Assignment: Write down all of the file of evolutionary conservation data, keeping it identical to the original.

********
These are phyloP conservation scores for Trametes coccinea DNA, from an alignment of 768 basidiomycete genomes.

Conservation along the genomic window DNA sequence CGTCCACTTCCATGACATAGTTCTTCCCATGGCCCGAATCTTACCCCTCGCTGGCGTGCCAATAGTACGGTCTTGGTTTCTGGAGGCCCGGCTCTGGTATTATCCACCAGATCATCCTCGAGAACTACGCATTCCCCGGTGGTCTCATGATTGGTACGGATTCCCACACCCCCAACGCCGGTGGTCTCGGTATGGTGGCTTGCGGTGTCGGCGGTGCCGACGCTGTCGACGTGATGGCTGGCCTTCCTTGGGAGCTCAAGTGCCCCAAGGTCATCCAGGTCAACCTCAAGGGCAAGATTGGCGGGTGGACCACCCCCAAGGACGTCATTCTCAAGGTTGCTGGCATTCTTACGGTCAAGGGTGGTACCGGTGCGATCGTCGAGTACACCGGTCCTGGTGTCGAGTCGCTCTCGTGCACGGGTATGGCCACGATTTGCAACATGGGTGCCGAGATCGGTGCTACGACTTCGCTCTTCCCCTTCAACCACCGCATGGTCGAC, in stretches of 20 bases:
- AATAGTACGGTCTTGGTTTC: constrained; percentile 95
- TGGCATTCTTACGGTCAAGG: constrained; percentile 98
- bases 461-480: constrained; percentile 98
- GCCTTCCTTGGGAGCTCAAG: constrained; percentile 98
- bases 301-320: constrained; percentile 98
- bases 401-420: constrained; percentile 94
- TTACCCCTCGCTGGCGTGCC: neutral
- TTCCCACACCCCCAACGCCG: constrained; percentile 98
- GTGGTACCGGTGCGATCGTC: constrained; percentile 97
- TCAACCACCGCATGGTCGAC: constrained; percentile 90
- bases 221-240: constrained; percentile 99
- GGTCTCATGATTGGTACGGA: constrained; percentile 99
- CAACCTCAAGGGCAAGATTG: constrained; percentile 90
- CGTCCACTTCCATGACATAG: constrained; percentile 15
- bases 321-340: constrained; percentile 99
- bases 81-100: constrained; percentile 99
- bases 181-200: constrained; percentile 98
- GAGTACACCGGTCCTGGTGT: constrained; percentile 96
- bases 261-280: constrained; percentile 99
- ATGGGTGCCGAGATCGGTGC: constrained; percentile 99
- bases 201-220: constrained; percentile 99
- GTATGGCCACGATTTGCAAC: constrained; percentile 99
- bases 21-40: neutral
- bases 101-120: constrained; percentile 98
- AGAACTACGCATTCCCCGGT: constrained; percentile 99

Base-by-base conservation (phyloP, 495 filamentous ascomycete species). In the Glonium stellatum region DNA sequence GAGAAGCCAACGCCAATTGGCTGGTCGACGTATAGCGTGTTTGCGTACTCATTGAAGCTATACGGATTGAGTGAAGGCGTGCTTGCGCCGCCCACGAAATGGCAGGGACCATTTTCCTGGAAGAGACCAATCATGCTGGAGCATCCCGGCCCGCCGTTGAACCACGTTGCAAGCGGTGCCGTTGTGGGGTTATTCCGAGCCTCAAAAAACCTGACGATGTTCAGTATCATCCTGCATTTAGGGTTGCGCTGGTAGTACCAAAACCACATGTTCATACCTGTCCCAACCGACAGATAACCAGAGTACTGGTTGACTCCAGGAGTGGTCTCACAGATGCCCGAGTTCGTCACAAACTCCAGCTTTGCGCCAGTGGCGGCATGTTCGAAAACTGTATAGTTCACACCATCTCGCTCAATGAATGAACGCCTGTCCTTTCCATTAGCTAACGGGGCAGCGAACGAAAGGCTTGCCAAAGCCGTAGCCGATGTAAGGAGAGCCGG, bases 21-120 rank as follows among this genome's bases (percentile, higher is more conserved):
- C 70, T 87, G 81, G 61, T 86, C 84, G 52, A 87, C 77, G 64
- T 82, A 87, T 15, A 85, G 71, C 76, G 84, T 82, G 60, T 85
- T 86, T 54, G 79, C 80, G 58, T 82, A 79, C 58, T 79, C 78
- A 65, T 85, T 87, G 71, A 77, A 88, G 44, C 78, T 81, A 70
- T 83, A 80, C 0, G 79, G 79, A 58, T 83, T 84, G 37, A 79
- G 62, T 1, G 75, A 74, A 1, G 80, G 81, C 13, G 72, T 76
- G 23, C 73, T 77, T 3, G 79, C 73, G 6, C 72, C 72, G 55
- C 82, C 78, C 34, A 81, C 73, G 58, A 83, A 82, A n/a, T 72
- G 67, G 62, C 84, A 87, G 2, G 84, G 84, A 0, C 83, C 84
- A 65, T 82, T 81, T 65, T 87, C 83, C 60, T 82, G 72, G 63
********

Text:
These are phyloP conservation scores for Trametes coccinea DNA, from an alignment of 768 basidiomycete genomes.

Conservation along the genomic window DNA sequence CGTCCACTTCCATGACATAGTTCTTCCCATGGCCCGAATCTTACCCCTCGCTGGCGTGCCAATAGTACGGTCTTGGTTTCTGGAGGCCCGGCTCTGGTATTATCCACCAGATCATCCTCGAGAACTACGCATTCCCCGGTGGTCTCATGATTGGTACGGATTCCCACACCCCCAACGCCGGTGGTCTCGGTATGGTGGCTTGCGGTGTCGGCGGTGCCGACGCTGTCGACGTGATGGCTGGCCTTCCTTGGGAGCTCAAGTGCCCCAAGGTCATCCAGGTCAACCTCAAGGGCAAGATTGGCGGGTGGACCACCCCCAAGGACGTCATTCTCAAGGTTGCTGGCATTCTTACGGTCAAGGGTGGTACCGGTGCGATCGTCGAGTACACCGGTCCTGGTGTCGAGTCGCTCTCGTGCACGGGTATGGCCACGATTTGCAACATGGGTGCCGAGATCGGTGCTACGACTTCGCTCTTCCCCTTCAACCACCGCATGGTCGAC, in stretches of 20 bases:
- AATAGTACGGTCTTGGTTTC: constrained; percentile 95
- TGGCATTCTTACGGTCAAGG: constrained; percentile 98
- bases 461-480: constrained; percentile 98
- GCCTTCCTTGGGAGCTCAAG: constrained; percentile 98
- bases 301-320: constrained; percentile 98
- bases 401-420: constrained; percentile 94
- TTACCCCTCGCTGGCGTGCC: neutral
- TTCCCACACCCCCAACGCCG: constrained; percentile 98
- GTGGTACCGGTGCGATCGTC: constrained; percentile 97
- TCAACCACCGCATGGTCGAC: constrained; percentile 90
- bases 221-240: constrained; percentile 99
- GGTCTCATGATTGGTACGGA: constrained; percentile 99
- CAACCTCAAGGGCAAGATTG: constrained; percentile 90
- CGTCCACTTCCATGACATAG: constrained; percentile 15
- bases 321-340: constrained; percentile 99
- bases 81-100: constrained; percentile 99
- bases 181-200: constrained; percentile 98
- GAGTACACCGGTCCTGGTGT: constrained; percentile 96
- bases 261-280: constrained; percentile 99
- ATGGGTGCCGAGATCGGTGC: constrained; percentile 99
- bases 201-220: constrained; percentile 99
- GTATGGCCACGATTTGCAAC: constrained; percentile 99
- bases 21-40: neutral
- bases 101-120: constrained; percentile 98
- AGAACTACGCATTCCCCGGT: constrained; percentile 99

Base-by-base conservation (phyloP, 495 filamentous ascomycete species). In the Glonium stellatum region DNA sequence GAGAAGCCAACGCCAATTGGCTGGTCGACGTATAGCGTGTTTGCGTACTCATTGAAGCTATACGGATTGAGTGAAGGCGTGCTTGCGCCGCCCACGAAATGGCAGGGACCATTTTCCTGGAAGAGACCAATCATGCTGGAGCATCCCGGCCCGCCGTTGAACCACGTTGCAAGCGGTGCCGTTGTGGGGTTATTCCGAGCCTCAAAAAACCTGACGATGTTCAGTATCATCCTGCATTTAGGGTTGCGCTGGTAGTACCAAAACCACATGTTCATACCTGTCCCAACCGACAGATAACCAGAGTACTGGTTGACTCCAGGAGTGGTCTCACAGATGCCCGAGTTCGTCACAAACTCCAGCTTTGCGCCAGTGGCGGCATGTTCGAAAACTGTATAGTTCACACCATCTCGCTCAATGAATGAACGCCTGTCCTTTCCATTAGCTAACGGGGCAGCGAACGAAAGGCTTGCCAAAGCCGTAGCCGATGTAAGGAGAGCCGG, bases 21-120 rank as follows among this genome's bases (percentile, higher is more conserved):
- C 70, T 87, G 81, G 61, T 86, C 84, G 52, A 87, C 77, G 64
- T 82, A 87, T 15, A 85, G 71, C 76, G 84, T 82, G 60, T 85
- T 86, T 54, G 79, C 80, G 58, T 82, A 79, C 58, T 79, C 78
- A 65, T 85, T 87, G 71, A 77, A 88, G 44, C 78, T 81, A 70
- T 83, A 80, C 0, G 79, G 79, A 58, T 83, T 84, G 37, A 79
- G 62, T 1, G 75, A 74, A 1, G 80, G 81, C 13, G 72, T 76
- G 23, C 73, T 77, T 3, G 79, C 73, G 6, C 72, C 72, G 55
- C 82, C 78, C 34, A 81, C 73, G 58, A 83, A 82, A n/a, T 72
- G 67, G 62, C 84, A 87, G 2, G 84, G 84, A 0, C 83, C 84
- A 65, T 82, T 81, T 65, T 87, C 83, C 60, T 82, G 72, G 63